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-   -   Throw Me a Frickin' Bone here, would 'ya? (http://www.homebrewtalk.com/f39/throw-me-frickin-bone-here-would-ya-10904/)

jaymack 07-06-2006 01:45 AM

Throw Me a Frickin' Bone here, would 'ya?
 
Ok, I looove brewing (extract only so far) but I'm tired of dumping bad brews.
I can admit that just because I like doing something, doesn't mean I'm any good at it.

My problems is ethal (sp?) alcohol. I believe this is the term for the oil-slick- like topping on top of the fermented beer. There are also minor flake-like crusties that form on the top of the beer (anywhere from 2 to 4" in size)as well. Then there's the aroma and taste :drunk:

I use bleach as my santitizer, which I know can be a hot button topic, but regardless, I'm quite confident in my sanitation and cleanliness department.

Could Temps be effecting my brews this bad? Is there just something in my basement that could be killing it? My last 3 brews, an Oatmeal Stout, a Dark Ale and an Amber all went South.

Oh, I'll make beer again, trust me. It'd sure be nice to drink it though. My two best drinkables were a Brown Ale (mmmm) and a Pale Ale that i just sort of threw some ingredients together for.

Anyone have any thoughts I could use? I buy all ingredients in bulk (including teh extract) and all containers, hoses, buckets et al, all get cleaned thoroughly.

Thanks in advance,
J

sonvolt 07-06-2006 02:05 AM

If you really want to isolate your problem, you should only change one thing per batch to determine what practice was causing your off flavors. My first suggestion was to look at sanitation, however, the off flavor you describe does not sound like a sanitation issue to me.

It does, however, seem like a stressed yeast issue. I suspect that your fermentation temps are too high and you may be underpitching.

At what temperature are you fermenting?
Do you make starters? If so, how?

On your next batch, pitch enough yeast to do the job and make sure you keep your fermentation temps at as close to the recommended temp for the yeast you are using. This may make a difference.

Beer Snob 07-06-2006 03:28 AM

Why dont you give us the recipes you used... might help us.

For your next batch, what you need to do is take away anything that could be a problem. Not that I'm saying it is a problem. But yes bleach COULD be a problem. Take away that variable and you will know its not. Next thing you might want to do is get a kit. I'm not saying that your "thrown together" recipe has a problem. But your just starting.... it COULD be a problem. Again, if you go by somthing that you know will work, that variable will be gone. For yeast you can do a ccouple of things that will take that unknown variable out of the equation. You could buy a good liquid yeast and make a starter. Or if you want to be real simple on yourself you can buy two packages of dry yeast, rehydrate them and pitch them together. With pitching two packages you will most certainly take away any thought that your yeast could be the problem. Sanitize everything carefully so you know it's not your problem. The fact that your have had this problem more then once with completly different beers could point to sanitation.

mysterio 07-06-2006 10:01 AM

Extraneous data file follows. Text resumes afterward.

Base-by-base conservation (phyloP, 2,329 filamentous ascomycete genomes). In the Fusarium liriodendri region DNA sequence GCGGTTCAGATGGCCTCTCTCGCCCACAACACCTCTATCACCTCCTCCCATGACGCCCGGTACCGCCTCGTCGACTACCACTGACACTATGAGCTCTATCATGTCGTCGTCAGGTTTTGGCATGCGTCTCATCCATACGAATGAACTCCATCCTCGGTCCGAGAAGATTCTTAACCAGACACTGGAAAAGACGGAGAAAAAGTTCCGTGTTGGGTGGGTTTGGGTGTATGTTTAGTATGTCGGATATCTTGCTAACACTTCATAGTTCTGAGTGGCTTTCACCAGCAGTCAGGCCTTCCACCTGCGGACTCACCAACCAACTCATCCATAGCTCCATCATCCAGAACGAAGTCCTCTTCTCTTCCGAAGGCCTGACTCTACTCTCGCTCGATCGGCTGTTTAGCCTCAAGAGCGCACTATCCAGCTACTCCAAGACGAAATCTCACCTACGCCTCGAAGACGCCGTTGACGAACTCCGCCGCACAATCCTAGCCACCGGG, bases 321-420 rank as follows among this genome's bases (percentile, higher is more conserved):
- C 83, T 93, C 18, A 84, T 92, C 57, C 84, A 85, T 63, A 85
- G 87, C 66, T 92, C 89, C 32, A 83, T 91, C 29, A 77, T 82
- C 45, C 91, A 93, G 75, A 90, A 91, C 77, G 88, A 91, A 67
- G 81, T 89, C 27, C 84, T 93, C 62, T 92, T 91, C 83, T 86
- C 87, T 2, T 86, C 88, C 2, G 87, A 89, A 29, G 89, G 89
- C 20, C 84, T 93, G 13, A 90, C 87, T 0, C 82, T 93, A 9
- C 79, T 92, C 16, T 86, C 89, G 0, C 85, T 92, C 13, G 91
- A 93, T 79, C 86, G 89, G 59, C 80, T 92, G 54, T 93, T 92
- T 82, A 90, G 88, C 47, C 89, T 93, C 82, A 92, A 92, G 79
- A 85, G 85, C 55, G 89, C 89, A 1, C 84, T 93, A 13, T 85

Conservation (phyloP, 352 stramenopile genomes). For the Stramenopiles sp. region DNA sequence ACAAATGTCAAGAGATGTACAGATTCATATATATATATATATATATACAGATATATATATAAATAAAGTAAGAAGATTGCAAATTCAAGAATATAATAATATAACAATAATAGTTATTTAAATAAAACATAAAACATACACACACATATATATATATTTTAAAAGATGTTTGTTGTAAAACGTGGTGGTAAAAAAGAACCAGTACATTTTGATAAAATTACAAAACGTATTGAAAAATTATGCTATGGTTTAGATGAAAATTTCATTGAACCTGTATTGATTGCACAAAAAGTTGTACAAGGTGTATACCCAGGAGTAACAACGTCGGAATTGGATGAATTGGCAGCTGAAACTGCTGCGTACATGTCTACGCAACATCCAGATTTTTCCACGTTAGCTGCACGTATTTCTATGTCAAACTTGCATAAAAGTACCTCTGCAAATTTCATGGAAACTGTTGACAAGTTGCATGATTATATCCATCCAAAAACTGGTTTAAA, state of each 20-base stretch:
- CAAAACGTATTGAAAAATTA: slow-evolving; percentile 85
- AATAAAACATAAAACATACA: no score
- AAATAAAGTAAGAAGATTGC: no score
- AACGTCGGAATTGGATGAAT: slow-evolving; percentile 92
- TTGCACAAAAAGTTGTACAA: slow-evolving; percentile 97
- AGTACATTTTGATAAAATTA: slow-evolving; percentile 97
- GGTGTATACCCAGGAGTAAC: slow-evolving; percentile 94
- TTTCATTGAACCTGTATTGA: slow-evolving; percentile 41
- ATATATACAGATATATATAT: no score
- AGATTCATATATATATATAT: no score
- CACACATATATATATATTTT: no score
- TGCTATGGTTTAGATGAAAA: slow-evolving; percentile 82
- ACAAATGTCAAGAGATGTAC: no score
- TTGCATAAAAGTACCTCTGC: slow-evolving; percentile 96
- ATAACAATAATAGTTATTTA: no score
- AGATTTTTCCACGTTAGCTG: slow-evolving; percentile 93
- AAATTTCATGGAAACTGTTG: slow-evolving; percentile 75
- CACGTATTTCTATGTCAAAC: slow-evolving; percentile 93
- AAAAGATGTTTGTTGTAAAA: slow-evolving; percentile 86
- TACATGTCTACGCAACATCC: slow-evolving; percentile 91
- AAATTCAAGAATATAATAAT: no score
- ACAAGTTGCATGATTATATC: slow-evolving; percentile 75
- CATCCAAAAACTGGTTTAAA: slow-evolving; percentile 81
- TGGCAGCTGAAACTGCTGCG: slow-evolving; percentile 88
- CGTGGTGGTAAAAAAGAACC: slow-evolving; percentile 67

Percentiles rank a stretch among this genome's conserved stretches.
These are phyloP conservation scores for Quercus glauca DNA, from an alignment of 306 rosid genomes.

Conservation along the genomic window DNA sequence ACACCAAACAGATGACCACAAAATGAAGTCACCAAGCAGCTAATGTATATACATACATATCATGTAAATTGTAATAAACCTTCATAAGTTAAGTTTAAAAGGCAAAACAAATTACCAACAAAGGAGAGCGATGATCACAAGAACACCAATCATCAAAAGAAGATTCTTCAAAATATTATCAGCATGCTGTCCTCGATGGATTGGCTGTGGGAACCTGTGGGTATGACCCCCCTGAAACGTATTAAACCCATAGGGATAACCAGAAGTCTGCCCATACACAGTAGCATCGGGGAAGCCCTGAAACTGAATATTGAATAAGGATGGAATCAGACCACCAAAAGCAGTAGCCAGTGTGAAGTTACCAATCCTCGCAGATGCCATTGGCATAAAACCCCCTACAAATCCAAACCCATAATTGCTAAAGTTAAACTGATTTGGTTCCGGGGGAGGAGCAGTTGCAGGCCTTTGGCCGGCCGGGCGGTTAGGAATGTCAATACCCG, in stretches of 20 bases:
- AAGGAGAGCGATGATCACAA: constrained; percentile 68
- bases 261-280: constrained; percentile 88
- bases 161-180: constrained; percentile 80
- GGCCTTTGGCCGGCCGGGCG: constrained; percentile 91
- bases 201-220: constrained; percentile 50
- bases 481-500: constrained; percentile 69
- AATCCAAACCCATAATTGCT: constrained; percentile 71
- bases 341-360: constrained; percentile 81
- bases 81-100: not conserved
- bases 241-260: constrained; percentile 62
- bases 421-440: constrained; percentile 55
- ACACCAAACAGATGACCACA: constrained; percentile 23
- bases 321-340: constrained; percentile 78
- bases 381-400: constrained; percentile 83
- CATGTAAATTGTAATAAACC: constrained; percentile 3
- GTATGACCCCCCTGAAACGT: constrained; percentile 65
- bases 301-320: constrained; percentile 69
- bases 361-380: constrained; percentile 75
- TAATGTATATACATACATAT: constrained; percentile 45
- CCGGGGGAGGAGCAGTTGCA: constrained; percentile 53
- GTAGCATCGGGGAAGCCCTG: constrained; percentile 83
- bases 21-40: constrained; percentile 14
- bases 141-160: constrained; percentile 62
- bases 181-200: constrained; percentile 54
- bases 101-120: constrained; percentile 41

Oil slicks and flakey crusties are fairly normal IMO. How long are you maturing the beer for? I don't think it's your bleach unless your finished brew is smelling and tasting like TCP.

Spyderturbo 07-06-2006 01:19 PM

Quote:

Originally Posted by jaymack
My problems is ethal (sp?) alcohol.

I'm confused???? Ethanol, also called Ethyl Alcohol, is what we want in our beer. Well, at least I like to get drunk from time to time. :p

Walker 07-06-2006 01:27 PM

Yes, ethanol is the "good stuff". The oil-slick could be FUSEL alcohol (also called fusel oil).

Fusel alcohol is caused by having fermentation temps that are too high, under-pitching yeast, or insufficient wort aeration prior to pitching the yeast.

If you have this in large enough quantities to really be noticable, you will have a very harsh and "hot" alcohol tasting/smelling beverage. Is this the flavor and aroma you mention?

Maybe if you could described the aroma and taste, we could offer more help.

david_42 07-06-2006 01:28 PM

Sounds like you are dumping beer that is fine. I suggest you read Is my beer ruined? from Palmer's book. And maybe re-think the bleach. More than one bad batch in 20 is excessive, I've had three in seven years.

ajf 07-06-2006 03:45 PM

How long did you leave the beer to condition before sampling it and deciding it was bad? Green (unconditioned) beer can tast pretty awful, but just fine after a month or so of conditioning. Stronger beers may take several months or even years to mature.

-a.

jaymack 07-07-2006 01:20 AM

-you will have a very harsh and "hot" alcohol tasting/smelling beverage. Is this the flavor and aroma you mention?

Yes! That's the ticket. I meant Fusel.. thanks.

Trust me, david_42, if this is considered "fine" beer, I'd hate to taste "off" beer.

I always prepare a starter with 30 grams of dry Yeast for 5 gallons of beer, as my homebrew supply store does not carry liquid yeast.

I use bulk extract, steep grains, and I also do everything loose (both steaping grains and hops)

Thanks for the help. That's what I love about this site!

Beer Snob 07-07-2006 01:29 AM

I was just wondering... you said your last three brews. Does this mean that you had brewed a beer that did not have this problem or that so far all the beers you have brewed have this problem?


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